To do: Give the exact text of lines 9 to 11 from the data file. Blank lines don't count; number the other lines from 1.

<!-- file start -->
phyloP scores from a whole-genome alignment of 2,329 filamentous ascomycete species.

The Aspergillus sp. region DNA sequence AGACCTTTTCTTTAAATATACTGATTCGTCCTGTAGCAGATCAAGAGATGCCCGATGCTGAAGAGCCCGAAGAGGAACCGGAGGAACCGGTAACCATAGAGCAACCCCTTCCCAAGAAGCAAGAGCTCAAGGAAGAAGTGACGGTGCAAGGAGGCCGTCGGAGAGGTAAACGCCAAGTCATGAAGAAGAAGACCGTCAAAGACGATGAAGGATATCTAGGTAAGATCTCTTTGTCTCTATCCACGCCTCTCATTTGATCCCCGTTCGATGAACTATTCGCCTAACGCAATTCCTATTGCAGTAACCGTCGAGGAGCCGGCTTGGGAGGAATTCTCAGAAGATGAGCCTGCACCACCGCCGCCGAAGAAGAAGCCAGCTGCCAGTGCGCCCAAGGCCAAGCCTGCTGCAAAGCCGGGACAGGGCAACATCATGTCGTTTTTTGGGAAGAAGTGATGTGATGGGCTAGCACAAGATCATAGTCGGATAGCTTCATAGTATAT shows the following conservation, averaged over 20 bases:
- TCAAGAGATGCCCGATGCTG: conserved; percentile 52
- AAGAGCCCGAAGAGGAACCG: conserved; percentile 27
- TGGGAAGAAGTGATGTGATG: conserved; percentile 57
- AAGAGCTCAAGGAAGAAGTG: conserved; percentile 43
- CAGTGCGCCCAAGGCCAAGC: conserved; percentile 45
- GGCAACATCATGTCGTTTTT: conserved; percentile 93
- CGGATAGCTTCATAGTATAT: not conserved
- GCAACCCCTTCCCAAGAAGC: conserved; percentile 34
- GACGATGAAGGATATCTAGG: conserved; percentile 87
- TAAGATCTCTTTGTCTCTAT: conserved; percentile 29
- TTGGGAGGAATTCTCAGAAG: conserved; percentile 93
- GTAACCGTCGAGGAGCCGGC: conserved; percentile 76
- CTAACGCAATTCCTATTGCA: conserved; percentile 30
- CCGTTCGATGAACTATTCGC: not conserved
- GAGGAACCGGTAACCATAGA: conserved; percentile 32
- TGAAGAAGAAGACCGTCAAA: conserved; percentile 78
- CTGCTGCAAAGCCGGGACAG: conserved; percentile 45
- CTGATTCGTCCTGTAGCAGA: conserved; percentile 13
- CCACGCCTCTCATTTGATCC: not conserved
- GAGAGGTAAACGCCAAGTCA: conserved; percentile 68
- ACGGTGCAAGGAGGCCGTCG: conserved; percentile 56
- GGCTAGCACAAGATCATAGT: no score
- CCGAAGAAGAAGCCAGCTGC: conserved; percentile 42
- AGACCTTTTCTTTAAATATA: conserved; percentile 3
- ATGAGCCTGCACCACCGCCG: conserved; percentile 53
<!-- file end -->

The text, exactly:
- CGGATAGCTTCATAGTATAT: not conserved
- GCAACCCCTTCCCAAGAAGC: conserved; percentile 34
- GACGATGAAGGATATCTAGG: conserved; percentile 87